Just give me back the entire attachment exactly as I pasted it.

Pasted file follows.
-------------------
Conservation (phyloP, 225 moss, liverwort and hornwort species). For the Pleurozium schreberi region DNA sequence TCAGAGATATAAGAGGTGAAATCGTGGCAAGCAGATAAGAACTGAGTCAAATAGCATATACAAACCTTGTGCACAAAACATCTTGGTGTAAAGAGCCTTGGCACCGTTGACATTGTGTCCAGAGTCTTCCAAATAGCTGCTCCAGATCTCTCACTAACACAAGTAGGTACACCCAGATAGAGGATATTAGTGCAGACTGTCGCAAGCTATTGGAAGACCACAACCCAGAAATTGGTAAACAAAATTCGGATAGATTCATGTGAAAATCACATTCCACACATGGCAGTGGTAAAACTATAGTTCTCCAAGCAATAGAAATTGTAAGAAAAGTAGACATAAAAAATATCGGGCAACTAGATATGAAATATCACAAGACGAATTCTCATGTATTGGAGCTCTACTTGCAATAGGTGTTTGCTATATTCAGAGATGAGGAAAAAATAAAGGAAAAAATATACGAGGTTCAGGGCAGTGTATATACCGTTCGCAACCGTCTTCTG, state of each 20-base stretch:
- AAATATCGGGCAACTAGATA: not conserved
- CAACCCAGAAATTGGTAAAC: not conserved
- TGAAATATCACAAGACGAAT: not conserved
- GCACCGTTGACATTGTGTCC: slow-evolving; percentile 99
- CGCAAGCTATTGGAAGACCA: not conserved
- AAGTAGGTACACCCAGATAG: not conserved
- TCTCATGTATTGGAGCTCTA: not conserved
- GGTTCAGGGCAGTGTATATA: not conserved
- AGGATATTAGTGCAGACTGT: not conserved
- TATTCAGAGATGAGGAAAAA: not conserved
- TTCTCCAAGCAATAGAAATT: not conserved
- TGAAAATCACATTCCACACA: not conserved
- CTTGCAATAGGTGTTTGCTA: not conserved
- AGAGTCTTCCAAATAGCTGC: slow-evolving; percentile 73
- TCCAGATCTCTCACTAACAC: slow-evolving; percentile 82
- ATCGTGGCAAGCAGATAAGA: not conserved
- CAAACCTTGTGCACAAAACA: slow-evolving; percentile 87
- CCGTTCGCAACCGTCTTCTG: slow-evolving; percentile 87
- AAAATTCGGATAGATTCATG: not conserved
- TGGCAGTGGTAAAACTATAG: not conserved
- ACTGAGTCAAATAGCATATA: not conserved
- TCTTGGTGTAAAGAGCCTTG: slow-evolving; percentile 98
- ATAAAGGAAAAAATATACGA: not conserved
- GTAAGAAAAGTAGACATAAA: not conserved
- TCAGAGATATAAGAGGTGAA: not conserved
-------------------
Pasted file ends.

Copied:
Conservation (phyloP, 225 moss, liverwort and hornwort species). For the Pleurozium schreberi region DNA sequence TCAGAGATATAAGAGGTGAAATCGTGGCAAGCAGATAAGAACTGAGTCAAATAGCATATACAAACCTTGTGCACAAAACATCTTGGTGTAAAGAGCCTTGGCACCGTTGACATTGTGTCCAGAGTCTTCCAAATAGCTGCTCCAGATCTCTCACTAACACAAGTAGGTACACCCAGATAGAGGATATTAGTGCAGACTGTCGCAAGCTATTGGAAGACCACAACCCAGAAATTGGTAAACAAAATTCGGATAGATTCATGTGAAAATCACATTCCACACATGGCAGTGGTAAAACTATAGTTCTCCAAGCAATAGAAATTGTAAGAAAAGTAGACATAAAAAATATCGGGCAACTAGATATGAAATATCACAAGACGAATTCTCATGTATTGGAGCTCTACTTGCAATAGGTGTTTGCTATATTCAGAGATGAGGAAAAAATAAAGGAAAAAATATACGAGGTTCAGGGCAGTGTATATACCGTTCGCAACCGTCTTCTG, state of each 20-base stretch:
- AAATATCGGGCAACTAGATA: not conserved
- CAACCCAGAAATTGGTAAAC: not conserved
- TGAAATATCACAAGACGAAT: not conserved
- GCACCGTTGACATTGTGTCC: slow-evolving; percentile 99
- CGCAAGCTATTGGAAGACCA: not conserved
- AAGTAGGTACACCCAGATAG: not conserved
- TCTCATGTATTGGAGCTCTA: not conserved
- GGTTCAGGGCAGTGTATATA: not conserved
- AGGATATTAGTGCAGACTGT: not conserved
- TATTCAGAGATGAGGAAAAA: not conserved
- TTCTCCAAGCAATAGAAATT: not conserved
- TGAAAATCACATTCCACACA: not conserved
- CTTGCAATAGGTGTTTGCTA: not conserved
- AGAGTCTTCCAAATAGCTGC: slow-evolving; percentile 73
- TCCAGATCTCTCACTAACAC: slow-evolving; percentile 82
- ATCGTGGCAAGCAGATAAGA: not conserved
- CAAACCTTGTGCACAAAACA: slow-evolving; percentile 87
- CCGTTCGCAACCGTCTTCTG: slow-evolving; percentile 87
- AAAATTCGGATAGATTCATG: not conserved
- TGGCAGTGGTAAAACTATAG: not conserved
- ACTGAGTCAAATAGCATATA: not conserved
- TCTTGGTGTAAAGAGCCTTG: slow-evolving; percentile 98
- ATAAAGGAAAAAATATACGA: not conserved
- GTAAGAAAAGTAGACATAAA: not conserved
- TCAGAGATATAAGAGGTGAA: not conserved